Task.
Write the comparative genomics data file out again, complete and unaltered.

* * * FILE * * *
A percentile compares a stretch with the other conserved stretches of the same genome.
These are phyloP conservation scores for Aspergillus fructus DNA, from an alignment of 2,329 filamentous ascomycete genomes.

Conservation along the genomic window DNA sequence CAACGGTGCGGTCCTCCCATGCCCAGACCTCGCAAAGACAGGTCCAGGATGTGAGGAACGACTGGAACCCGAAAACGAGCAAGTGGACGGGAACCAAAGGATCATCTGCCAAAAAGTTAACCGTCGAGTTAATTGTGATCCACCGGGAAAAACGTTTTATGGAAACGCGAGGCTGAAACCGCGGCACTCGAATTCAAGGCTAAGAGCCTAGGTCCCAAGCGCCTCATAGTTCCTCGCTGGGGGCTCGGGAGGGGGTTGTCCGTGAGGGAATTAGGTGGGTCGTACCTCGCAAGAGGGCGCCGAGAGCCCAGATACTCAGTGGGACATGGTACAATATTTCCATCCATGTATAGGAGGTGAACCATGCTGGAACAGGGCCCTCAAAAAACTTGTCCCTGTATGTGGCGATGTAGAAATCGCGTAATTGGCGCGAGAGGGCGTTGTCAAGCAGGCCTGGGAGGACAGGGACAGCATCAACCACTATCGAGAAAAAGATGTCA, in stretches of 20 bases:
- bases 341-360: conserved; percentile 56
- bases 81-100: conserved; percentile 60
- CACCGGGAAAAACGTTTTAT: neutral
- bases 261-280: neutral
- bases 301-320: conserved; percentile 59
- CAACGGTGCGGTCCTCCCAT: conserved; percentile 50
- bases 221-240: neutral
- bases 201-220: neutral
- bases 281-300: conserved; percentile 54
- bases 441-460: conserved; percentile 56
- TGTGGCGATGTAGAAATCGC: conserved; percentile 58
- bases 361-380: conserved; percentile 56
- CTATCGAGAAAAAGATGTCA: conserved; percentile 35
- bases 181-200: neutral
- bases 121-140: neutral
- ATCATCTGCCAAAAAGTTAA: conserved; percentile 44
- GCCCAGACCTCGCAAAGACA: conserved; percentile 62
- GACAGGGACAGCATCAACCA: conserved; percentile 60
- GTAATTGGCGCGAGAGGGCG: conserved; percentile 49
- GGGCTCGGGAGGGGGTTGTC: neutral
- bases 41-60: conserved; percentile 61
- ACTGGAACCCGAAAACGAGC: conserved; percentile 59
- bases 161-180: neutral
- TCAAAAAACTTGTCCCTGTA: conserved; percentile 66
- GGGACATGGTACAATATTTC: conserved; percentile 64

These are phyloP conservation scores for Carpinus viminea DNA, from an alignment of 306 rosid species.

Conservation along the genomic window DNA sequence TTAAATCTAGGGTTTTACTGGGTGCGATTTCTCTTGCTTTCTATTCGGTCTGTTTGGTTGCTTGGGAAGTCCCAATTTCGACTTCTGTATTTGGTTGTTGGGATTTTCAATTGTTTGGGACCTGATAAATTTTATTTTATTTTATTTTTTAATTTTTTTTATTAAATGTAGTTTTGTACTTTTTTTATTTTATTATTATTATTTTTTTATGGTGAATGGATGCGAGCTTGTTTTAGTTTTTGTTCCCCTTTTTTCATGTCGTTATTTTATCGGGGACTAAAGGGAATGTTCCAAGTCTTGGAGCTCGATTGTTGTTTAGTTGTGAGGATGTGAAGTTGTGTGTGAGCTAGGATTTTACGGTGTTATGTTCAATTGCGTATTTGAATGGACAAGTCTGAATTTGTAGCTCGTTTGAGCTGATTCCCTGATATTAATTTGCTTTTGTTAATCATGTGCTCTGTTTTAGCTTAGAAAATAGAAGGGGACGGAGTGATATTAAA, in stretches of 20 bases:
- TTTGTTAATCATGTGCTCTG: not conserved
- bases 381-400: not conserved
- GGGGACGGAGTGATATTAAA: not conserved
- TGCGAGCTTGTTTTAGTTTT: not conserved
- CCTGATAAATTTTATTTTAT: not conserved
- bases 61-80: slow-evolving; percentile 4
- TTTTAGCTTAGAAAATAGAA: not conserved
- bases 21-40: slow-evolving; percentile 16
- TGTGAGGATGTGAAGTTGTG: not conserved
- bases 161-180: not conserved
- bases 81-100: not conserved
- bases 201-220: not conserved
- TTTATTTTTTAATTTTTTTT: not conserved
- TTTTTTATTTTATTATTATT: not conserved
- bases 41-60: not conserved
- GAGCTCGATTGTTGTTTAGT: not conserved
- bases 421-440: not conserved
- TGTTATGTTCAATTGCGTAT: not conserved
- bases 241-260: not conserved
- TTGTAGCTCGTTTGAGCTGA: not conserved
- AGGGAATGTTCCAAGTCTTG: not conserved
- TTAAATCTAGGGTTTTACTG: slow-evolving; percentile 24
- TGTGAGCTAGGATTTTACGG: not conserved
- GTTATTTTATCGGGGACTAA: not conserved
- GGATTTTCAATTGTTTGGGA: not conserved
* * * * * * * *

A percentile compares a stretch with the other conserved stretches of the same genome.
These are phyloP conservation scores for Aspergillus fructus DNA, from an alignment of 2,329 filamentous ascomycete genomes.

Conservation along the genomic window DNA sequence CAACGGTGCGGTCCTCCCATGCCCAGACCTCGCAAAGACAGGTCCAGGATGTGAGGAACGACTGGAACCCGAAAACGAGCAAGTGGACGGGAACCAAAGGATCATCTGCCAAAAAGTTAACCGTCGAGTTAATTGTGATCCACCGGGAAAAACGTTTTATGGAAACGCGAGGCTGAAACCGCGGCACTCGAATTCAAGGCTAAGAGCCTAGGTCCCAAGCGCCTCATAGTTCCTCGCTGGGGGCTCGGGAGGGGGTTGTCCGTGAGGGAATTAGGTGGGTCGTACCTCGCAAGAGGGCGCCGAGAGCCCAGATACTCAGTGGGACATGGTACAATATTTCCATCCATGTATAGGAGGTGAACCATGCTGGAACAGGGCCCTCAAAAAACTTGTCCCTGTATGTGGCGATGTAGAAATCGCGTAATTGGCGCGAGAGGGCGTTGTCAAGCAGGCCTGGGAGGACAGGGACAGCATCAACCACTATCGAGAAAAAGATGTCA, in stretches of 20 bases:
- bases 341-360: conserved; percentile 56
- bases 81-100: conserved; percentile 60
- CACCGGGAAAAACGTTTTAT: neutral
- bases 261-280: neutral
- bases 301-320: conserved; percentile 59
- CAACGGTGCGGTCCTCCCAT: conserved; percentile 50
- bases 221-240: neutral
- bases 201-220: neutral
- bases 281-300: conserved; percentile 54
- bases 441-460: conserved; percentile 56
- TGTGGCGATGTAGAAATCGC: conserved; percentile 58
- bases 361-380: conserved; percentile 56
- CTATCGAGAAAAAGATGTCA: conserved; percentile 35
- bases 181-200: neutral
- bases 121-140: neutral
- ATCATCTGCCAAAAAGTTAA: conserved; percentile 44
- GCCCAGACCTCGCAAAGACA: conserved; percentile 62
- GACAGGGACAGCATCAACCA: conserved; percentile 60
- GTAATTGGCGCGAGAGGGCG: conserved; percentile 49
- GGGCTCGGGAGGGGGTTGTC: neutral
- bases 41-60: conserved; percentile 61
- ACTGGAACCCGAAAACGAGC: conserved; percentile 59
- bases 161-180: neutral
- TCAAAAAACTTGTCCCTGTA: conserved; percentile 66
- GGGACATGGTACAATATTTC: conserved; percentile 64

These are phyloP conservation scores for Carpinus viminea DNA, from an alignment of 306 rosid species.

Conservation along the genomic window DNA sequence TTAAATCTAGGGTTTTACTGGGTGCGATTTCTCTTGCTTTCTATTCGGTCTGTTTGGTTGCTTGGGAAGTCCCAATTTCGACTTCTGTATTTGGTTGTTGGGATTTTCAATTGTTTGGGACCTGATAAATTTTATTTTATTTTATTTTTTAATTTTTTTTATTAAATGTAGTTTTGTACTTTTTTTATTTTATTATTATTATTTTTTTATGGTGAATGGATGCGAGCTTGTTTTAGTTTTTGTTCCCCTTTTTTCATGTCGTTATTTTATCGGGGACTAAAGGGAATGTTCCAAGTCTTGGAGCTCGATTGTTGTTTAGTTGTGAGGATGTGAAGTTGTGTGTGAGCTAGGATTTTACGGTGTTATGTTCAATTGCGTATTTGAATGGACAAGTCTGAATTTGTAGCTCGTTTGAGCTGATTCCCTGATATTAATTTGCTTTTGTTAATCATGTGCTCTGTTTTAGCTTAGAAAATAGAAGGGGACGGAGTGATATTAAA, in stretches of 20 bases:
- TTTGTTAATCATGTGCTCTG: not conserved
- bases 381-400: not conserved
- GGGGACGGAGTGATATTAAA: not conserved
- TGCGAGCTTGTTTTAGTTTT: not conserved
- CCTGATAAATTTTATTTTAT: not conserved
- bases 61-80: slow-evolving; percentile 4
- TTTTAGCTTAGAAAATAGAA: not conserved
- bases 21-40: slow-evolving; percentile 16
- TGTGAGGATGTGAAGTTGTG: not conserved
- bases 161-180: not conserved
- bases 81-100: not conserved
- bases 201-220: not conserved
- TTTATTTTTTAATTTTTTTT: not conserved
- TTTTTTATTTTATTATTATT: not conserved
- bases 41-60: not conserved
- GAGCTCGATTGTTGTTTAGT: not conserved
- bases 421-440: not conserved
- TGTTATGTTCAATTGCGTAT: not conserved
- bases 241-260: not conserved
- TTGTAGCTCGTTTGAGCTGA: not conserved
- AGGGAATGTTCCAAGTCTTG: not conserved
- TTAAATCTAGGGTTTTACTG: slow-evolving; percentile 24
- TGTGAGCTAGGATTTTACGG: not conserved
- GTTATTTTATCGGGGACTAA: not conserved
- GGATTTTCAATTGTTTGGGA: not conserved